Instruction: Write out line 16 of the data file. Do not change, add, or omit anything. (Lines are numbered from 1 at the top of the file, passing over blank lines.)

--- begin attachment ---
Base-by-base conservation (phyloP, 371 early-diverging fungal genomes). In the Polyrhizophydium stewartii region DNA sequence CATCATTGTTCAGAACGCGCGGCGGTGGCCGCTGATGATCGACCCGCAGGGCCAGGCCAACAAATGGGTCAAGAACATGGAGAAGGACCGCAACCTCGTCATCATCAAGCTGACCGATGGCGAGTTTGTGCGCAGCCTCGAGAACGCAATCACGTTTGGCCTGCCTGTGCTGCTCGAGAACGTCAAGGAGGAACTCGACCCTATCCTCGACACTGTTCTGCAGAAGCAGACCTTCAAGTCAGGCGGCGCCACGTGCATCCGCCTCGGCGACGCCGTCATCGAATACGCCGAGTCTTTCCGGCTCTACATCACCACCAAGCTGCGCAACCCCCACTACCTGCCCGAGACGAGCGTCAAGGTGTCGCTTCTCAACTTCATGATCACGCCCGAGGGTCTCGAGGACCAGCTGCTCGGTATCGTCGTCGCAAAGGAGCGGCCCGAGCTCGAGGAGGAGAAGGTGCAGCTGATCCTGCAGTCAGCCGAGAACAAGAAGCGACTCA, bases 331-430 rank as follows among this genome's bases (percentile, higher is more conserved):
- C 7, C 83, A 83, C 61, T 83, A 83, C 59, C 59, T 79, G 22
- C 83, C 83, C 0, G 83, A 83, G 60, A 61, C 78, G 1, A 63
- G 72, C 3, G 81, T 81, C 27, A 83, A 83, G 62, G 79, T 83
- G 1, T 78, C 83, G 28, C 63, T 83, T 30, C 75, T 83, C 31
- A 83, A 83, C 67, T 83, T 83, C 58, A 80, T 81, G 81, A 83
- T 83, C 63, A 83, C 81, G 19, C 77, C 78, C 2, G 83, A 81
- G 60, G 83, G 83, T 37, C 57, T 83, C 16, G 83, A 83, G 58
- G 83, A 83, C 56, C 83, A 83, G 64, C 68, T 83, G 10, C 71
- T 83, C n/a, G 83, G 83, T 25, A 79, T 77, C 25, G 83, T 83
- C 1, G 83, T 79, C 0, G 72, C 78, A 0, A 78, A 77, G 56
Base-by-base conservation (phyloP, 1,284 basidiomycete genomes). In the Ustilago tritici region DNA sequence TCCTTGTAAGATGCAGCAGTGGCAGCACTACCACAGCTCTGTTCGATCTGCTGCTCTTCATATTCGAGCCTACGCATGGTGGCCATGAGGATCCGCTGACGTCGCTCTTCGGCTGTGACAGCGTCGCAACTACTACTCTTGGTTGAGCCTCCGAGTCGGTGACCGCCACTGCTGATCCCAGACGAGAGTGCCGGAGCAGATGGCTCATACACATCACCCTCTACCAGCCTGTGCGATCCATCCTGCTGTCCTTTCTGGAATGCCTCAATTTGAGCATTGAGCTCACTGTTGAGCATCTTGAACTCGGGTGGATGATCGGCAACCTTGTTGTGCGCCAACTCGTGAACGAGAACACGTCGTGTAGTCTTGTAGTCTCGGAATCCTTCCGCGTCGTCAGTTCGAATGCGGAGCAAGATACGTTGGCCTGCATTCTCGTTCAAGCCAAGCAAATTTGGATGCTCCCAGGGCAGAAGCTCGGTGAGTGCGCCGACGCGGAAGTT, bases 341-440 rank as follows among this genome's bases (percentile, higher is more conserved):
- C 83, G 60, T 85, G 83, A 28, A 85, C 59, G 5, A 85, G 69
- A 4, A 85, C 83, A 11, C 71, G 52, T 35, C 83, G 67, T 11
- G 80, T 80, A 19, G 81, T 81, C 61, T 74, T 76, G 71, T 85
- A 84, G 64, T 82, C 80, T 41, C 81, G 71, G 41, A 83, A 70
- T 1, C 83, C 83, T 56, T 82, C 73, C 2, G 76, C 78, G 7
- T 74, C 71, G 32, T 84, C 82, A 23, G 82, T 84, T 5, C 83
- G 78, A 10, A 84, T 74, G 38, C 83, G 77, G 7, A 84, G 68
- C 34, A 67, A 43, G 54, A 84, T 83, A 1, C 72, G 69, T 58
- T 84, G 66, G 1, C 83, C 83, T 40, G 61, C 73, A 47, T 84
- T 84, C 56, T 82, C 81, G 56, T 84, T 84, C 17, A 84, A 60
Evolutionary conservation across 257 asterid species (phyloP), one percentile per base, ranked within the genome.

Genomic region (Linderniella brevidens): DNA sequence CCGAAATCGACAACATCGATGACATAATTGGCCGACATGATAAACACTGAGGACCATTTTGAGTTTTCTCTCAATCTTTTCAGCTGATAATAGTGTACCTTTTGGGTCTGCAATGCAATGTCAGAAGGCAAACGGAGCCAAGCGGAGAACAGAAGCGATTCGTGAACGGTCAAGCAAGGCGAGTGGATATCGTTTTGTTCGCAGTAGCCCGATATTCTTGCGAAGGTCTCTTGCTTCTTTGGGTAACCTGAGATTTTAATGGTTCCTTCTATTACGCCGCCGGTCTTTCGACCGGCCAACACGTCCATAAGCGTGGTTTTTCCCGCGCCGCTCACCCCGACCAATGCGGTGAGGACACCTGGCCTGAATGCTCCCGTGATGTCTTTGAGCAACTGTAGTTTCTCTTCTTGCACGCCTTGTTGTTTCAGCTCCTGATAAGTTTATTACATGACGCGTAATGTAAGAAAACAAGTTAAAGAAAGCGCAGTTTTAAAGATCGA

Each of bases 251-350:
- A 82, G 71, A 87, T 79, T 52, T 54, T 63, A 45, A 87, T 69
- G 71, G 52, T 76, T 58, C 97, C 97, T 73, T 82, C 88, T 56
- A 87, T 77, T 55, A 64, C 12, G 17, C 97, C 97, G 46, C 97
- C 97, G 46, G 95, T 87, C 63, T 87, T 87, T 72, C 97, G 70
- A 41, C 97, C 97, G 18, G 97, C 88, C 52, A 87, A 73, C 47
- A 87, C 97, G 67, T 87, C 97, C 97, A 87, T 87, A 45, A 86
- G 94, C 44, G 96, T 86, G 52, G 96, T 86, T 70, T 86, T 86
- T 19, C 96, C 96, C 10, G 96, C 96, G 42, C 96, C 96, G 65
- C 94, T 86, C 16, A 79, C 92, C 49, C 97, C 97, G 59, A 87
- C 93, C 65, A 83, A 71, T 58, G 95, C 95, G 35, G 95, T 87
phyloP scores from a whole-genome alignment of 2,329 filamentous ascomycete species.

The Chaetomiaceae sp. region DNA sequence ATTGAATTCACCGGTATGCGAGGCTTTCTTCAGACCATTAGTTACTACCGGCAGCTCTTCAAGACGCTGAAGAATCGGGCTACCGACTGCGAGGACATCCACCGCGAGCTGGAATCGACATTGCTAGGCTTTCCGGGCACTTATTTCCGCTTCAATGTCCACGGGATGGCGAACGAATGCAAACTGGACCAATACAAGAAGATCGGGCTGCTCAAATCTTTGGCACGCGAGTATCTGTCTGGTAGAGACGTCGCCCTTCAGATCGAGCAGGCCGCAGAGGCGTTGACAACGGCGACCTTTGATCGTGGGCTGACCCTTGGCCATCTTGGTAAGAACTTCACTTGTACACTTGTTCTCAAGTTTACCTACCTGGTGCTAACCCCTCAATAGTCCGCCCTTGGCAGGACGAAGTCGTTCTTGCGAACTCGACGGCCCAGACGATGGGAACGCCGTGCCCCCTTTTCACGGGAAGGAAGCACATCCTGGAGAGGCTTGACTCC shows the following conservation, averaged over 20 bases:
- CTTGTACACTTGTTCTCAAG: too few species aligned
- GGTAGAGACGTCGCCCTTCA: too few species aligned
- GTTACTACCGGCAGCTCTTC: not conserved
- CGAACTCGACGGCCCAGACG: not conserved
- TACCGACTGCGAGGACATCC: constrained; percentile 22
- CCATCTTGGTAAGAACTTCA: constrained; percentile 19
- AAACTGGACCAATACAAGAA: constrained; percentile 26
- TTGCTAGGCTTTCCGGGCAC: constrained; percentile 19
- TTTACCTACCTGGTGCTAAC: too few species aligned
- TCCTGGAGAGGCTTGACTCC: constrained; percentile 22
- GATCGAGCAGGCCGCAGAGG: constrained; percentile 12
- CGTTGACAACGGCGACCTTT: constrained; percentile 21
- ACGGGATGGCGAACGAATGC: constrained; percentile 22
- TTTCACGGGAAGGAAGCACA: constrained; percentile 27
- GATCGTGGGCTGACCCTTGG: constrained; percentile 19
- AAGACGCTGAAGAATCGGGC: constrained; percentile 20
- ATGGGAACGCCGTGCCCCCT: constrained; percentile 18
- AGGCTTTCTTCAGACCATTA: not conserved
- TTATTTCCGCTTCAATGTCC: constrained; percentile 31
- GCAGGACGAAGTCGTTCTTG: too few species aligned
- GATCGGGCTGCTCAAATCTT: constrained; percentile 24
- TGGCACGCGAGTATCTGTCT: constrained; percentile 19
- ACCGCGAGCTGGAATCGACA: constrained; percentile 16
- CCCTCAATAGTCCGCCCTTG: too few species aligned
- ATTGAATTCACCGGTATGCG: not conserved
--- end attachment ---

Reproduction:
- A 84, G 64, T 82, C 80, T 41, C 81, G 71, G 41, A 83, A 70